After a contentious public hearing over how to use money allotted by the federal American Rescue Plan Act, the Merced City Council on Monday reviewed a long list of proposals community members and youth advocates had pressed for in the last few weeks.
The first of two public hearings resulted in a discussion among members of the City Council about how the city’s $27 million in ARPA funds will be used.
Some of the programs topping the list were the establishment of an affordable housing trust fund, the creation of jobs for high school students, a universal basic income program and premium pay for essential workers, especially farm workers.
However, some city officials didn’t support some of the biggest expenditures community advocates suggested in recent weeks — particularly the establishment of a basic universal income program.
Such a program would be similar to one established in Stockton, called the Stockton Economic Empowerment Demonstration.
Launched by now-former Stockton mayor Michael Tubbs two years ago, the program paid $500 a month to city residents selected at random. The program was paid for by donations from private organizations.
District 2 Councilmember Fernando Echevarria was the strongest supporter of such a program Monday night. Councilmember Jesse Ornelas has also previously spoken in support of establishing such a program.
“Stockton is on point on this and their research is showing that it was successful,” Echevarria said.
Echevarria supported funneling funds from $2.5 million toward sending out checks to program participants between ages 16-21 or 18-21 every month, saying he’d like the youth who get universal income to use the money productively, like spending money on clothes, shoes and food.
“That’s their money. If we give them money, they can spend it any damn way they please,” Echevarria said.
Echevarria even went as far as to make a motion establishing a universal basic income program for youth, although the motion failed because only Ornelas and Councilmember Bertha Perez voted in support of the program.
Meanwhile, Mayor Matt Serratto and council members Kevin Blake, Sarah Boyle and Delray Shelton voted against it.
“I’m 100 percent for job training,” said Boyle, who represents District 5. “There’s a lot of other resources out here in Merced we need to make sure we’re advertising about. Universal basic income, I’m not really for.
Perez supported the idea, saying that every dollar the city invested in the youth would pay off in the long run.
Councilmember Delray Shelton said he didn’t know about giving residents “random, miscellaneous checks.” Serratto said he didn’t think there was enough money to make the program last long-term.
“Giving people checks, no way,” Blake added during the meeting. “I don’t know if that’s beneficial.”
Other possible uses
Using that money to cover the backlog of unpaid water, sewer and garbage disposal bills to the city also came up on Monday night, something city officials previously discussed as the total amount of delinquent utility bills hovers around a half million dollars.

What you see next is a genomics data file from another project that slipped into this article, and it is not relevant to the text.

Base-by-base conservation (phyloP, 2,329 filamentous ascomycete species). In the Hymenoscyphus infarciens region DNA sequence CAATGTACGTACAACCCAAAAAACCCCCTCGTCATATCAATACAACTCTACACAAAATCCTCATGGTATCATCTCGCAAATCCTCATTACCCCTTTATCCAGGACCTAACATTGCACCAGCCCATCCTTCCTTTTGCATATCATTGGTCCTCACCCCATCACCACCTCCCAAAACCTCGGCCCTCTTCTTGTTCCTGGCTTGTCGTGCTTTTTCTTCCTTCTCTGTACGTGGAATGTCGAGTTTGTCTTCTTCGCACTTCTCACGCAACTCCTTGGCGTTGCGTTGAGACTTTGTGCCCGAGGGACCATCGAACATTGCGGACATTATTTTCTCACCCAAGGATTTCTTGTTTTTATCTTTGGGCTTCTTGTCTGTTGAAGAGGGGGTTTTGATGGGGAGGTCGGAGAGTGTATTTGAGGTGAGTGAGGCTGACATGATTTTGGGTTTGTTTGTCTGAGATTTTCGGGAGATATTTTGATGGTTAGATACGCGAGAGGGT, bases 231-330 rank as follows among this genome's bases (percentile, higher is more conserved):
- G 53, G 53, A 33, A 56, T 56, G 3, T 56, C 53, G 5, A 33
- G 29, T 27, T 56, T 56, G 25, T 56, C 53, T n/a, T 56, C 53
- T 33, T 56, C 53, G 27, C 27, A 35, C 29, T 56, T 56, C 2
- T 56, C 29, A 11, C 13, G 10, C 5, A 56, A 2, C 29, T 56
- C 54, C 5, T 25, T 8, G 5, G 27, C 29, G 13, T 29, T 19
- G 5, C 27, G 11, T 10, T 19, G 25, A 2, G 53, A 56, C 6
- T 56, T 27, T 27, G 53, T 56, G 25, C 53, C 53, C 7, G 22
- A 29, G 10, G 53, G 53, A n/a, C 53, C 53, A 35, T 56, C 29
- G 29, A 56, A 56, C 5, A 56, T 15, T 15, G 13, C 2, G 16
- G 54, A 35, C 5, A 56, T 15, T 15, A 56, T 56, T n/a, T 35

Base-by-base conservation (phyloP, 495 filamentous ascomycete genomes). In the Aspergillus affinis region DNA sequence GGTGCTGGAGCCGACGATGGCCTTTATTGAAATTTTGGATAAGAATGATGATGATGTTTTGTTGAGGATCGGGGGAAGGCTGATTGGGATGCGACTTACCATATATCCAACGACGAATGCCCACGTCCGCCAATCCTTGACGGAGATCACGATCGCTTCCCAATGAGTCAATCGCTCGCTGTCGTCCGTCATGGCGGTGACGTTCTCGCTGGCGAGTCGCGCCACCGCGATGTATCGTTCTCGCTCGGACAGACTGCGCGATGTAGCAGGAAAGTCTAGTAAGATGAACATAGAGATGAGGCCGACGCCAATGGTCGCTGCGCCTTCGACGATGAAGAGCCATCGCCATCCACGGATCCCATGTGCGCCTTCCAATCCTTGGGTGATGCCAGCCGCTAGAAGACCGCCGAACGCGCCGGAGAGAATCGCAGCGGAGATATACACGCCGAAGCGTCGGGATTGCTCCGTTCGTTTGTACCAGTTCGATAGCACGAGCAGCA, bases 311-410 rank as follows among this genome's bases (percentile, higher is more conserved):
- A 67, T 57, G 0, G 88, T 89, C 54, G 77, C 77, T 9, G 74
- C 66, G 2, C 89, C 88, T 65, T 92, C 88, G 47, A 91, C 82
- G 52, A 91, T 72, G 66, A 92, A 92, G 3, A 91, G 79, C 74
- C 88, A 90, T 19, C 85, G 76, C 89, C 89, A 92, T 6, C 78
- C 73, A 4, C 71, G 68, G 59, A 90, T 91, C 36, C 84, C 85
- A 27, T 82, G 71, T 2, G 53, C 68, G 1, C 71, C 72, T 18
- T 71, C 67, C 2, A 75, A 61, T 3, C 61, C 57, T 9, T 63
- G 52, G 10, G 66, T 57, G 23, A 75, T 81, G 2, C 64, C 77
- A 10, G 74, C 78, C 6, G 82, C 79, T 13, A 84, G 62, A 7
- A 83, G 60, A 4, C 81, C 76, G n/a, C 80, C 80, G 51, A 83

“The city should look at ARPA funds to make sure they cover that portion of water, sewer and garbage bills,” said Sheng Xiong, a policy advocate for the Leadership Council for Justice and Accountability.
“This utility bill was not accepted when people applied for rental assistance with the programs here locally. It’s important we look at ARPA funds to make sure that is covered, especially since we know people were affected by this and couldn’t pay their bills.”
In a previous demonstration to push for that ARPA money to be invested in programs that helped youth in the city, youth organizers said they wanted $2.5 million to be used to fund the guaranteed universal income program for youth in Merced, and $500,000 to be used to create new jobs for high school students.
“We need youth investments. That money needs to go to the youth,” said Astrid Morales, a Merced youth activist who spoke at Monday’s City Council meeting.
“You have $27 million, $3 million towards youth investment, housing, redistricting, we need that.”
Others in previous weeks advocated for additional funding for affordable housing in the amount of $5 million, another big item pushed by many in the previous two public hearings over use of ARPA funds.
This and other priorities voiced by members of the community lined up with those of City Council members, who individually support priorities as diverse as youth services, affordable housing, zoo improvements, public safety, Yosemite Parkway beautification, street improvements, tourism, and infrastructure, among other priorities.
Other areas of interest indicated on Monday night include construction of a youth center in south Merced to keep kids out of trouble, rental support, utility support, more services to the homeless, food bank support, eviction prevention and broadband internet expansion.
City staff will come back to the City Council during their next public hearing on ARPA funds to break down how members could vote to spend the city’s ARPA dollars.